Raymond Casias, Appellant, v. United States of America, Appellee, 331 F.2d 570 (10th Cir. 1964)Annotate this Case
William D. Swenson, Denver, Colo., for appellant.
Arthur L. Fine, Asst. U. S. Atty. (Lawrence M. Henry, U. S. Atty., was with him on the brief), for appellee.
Before MURRAH, Chief Judge, and PICKETT and LEWIS, Circuit Judges.
LEWIS, Circuit Judge.
This is an appeal from an order of the District Court for the District of Colorado denying defendant's motion for relief under 28 U.S.C. § 2255. A history of the prosecution is pertinent to the present appeal.
In 1961, defendant was convicted upon two counts of an indictment charging him with the receipt, concealment and sale of narcotic drugs unlawfully imported in violation of 21 U.S.C. § 174. The judgments of conviction were appealed to this court and we reversed for error committed during the course of the trial. Casias v. United States, 10 Cir., 302 F.2d 513. After remand, the case was set for re-trial on July 13, 1962. On such date, defendant appeared with his counsel and informed the court that he was willing to waive indictment and plead guilty to the charge contained in an information alleging that he had unlawfuly sold, dispensed and distributed a quantity of narcotics in violation of 26 U.S.C. § 4704(a). Upon entering such a plea, the United States Attorney indicated his intention to dismiss the indictment charging violations of 21 U.S.C. § 174. The court accepted the plea of guilty to the information and granted the motion to dismiss the indictment. Defendant now asserts that the information to which he pleaded guilty is inadequate to protect him against double jeopardy and thus void and subject to attack under 28 U.S.C. § 2255.1 Emphasis is placed upon the fact that the information does not contain the name of the purchaser of the narcotics.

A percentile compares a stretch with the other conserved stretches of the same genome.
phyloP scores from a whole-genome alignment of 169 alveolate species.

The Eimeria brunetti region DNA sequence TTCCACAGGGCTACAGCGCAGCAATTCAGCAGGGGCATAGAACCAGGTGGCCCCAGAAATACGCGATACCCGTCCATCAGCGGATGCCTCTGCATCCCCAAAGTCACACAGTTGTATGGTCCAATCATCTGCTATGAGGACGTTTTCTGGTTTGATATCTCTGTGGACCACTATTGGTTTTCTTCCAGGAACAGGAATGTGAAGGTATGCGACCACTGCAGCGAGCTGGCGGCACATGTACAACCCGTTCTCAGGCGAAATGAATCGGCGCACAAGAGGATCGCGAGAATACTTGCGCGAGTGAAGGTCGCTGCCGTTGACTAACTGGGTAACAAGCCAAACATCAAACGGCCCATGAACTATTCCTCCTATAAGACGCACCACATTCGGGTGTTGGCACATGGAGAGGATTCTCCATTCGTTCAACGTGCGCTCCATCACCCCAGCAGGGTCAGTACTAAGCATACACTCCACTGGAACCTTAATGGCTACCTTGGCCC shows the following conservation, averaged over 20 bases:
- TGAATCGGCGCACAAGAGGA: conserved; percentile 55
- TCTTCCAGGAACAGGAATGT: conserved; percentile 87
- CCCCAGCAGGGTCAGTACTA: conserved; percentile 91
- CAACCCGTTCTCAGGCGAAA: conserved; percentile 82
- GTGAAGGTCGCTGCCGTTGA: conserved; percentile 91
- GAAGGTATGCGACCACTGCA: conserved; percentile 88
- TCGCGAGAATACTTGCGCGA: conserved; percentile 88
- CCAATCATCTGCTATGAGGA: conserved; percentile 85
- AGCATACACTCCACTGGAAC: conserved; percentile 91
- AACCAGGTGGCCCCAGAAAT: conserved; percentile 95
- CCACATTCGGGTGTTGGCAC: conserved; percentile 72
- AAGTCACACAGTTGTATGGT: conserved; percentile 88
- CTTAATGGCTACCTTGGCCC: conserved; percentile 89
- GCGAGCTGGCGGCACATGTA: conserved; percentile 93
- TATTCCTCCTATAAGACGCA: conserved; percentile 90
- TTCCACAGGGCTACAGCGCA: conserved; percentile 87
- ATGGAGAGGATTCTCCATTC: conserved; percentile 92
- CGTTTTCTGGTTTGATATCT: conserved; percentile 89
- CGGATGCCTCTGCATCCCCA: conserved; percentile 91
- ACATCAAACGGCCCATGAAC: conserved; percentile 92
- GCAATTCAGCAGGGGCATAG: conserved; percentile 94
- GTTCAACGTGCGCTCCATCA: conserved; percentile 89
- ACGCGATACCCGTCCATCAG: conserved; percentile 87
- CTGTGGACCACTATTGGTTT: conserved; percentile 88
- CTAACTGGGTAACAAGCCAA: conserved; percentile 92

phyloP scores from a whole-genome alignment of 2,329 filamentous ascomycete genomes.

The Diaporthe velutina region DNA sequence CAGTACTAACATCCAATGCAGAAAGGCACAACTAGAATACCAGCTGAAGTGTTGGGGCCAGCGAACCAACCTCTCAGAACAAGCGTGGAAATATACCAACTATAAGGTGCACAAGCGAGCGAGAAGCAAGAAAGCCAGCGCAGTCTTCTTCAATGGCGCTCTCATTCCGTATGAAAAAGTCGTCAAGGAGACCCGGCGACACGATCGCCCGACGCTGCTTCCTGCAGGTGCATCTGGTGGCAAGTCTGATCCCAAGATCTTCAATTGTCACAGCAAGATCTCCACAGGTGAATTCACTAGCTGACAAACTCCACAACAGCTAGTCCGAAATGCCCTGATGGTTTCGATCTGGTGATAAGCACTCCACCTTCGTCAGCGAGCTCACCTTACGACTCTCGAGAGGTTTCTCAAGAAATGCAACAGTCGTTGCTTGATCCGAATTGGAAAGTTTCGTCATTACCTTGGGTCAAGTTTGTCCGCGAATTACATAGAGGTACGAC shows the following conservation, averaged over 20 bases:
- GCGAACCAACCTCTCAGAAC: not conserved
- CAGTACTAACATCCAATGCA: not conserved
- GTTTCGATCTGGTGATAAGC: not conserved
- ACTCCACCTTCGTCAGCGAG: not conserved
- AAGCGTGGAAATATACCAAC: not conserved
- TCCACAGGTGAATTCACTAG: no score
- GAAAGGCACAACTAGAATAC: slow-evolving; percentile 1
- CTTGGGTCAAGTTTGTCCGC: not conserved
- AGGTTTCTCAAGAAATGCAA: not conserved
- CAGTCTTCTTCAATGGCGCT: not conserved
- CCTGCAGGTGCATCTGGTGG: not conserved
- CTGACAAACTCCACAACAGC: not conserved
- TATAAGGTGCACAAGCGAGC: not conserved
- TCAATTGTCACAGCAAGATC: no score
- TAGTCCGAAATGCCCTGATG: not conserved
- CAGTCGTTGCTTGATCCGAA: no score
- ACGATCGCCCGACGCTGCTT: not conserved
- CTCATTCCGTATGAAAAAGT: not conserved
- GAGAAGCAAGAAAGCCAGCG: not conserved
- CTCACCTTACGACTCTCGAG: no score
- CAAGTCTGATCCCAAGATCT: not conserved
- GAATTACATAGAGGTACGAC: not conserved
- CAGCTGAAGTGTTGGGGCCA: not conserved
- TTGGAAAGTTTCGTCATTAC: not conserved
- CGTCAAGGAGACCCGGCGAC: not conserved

The name of the purchaser is not an element of an offense charged under 26 U.S.C. § 4704(a) and an indictment or information not setting forth the name is not constitutionally defective for such lack and subject to collateral attack.2 Nor need an indictment or information plead an offense in such detail as to be self-sufficient as a bar to further prosecution for the same offense. The judgment constitutes the bar. Martin v. United States, 10 Cir., 285 F.2d 150. And the extent of the judgment may be determined from an examination of the record as a whole, Clay v. United States, 10 Cir., 326 F.2d 196; Hester v. United States, 10 Cir., (dec. January 1964) or, indeed, proved by any other competent means. Cf. McDowell v. United States, 10 Cir., 330 F.2d 920.
In the case at bar the record clearly indicates that appellant's plea of guilty to the information is an outgrowth of and contained within the unlawful conduct detailed at his earlier trial. Appellant is in an unusually favorable position to prove the exact nature of his present judgment should that need ever arise.
The judgment is affirmed.
The information alleged: "That on or about October 27, 1960, in the City and County of Denver, in the State and District of Colorado, RAY CASIAS, also known as Richard, did unlawfully sell, dispense and distribute a quantity of a narcotic drug, to-wit: 320 milligrams of heroin, not in or from the original stamped package, in violation of 26 USC 4704(a)."
To the extent, if any, that this statement conflicts with the views expressed by the Seventh Circuit in Lauer v. United States, 320 F.2d 187, we respectfully refuse to follow Lauer as did the Eighth Circuit similarly refuse in Jackson v. United States, 325 F.2d 477. See also, Robison v. United States, 9 Cir., 329 F.2d 156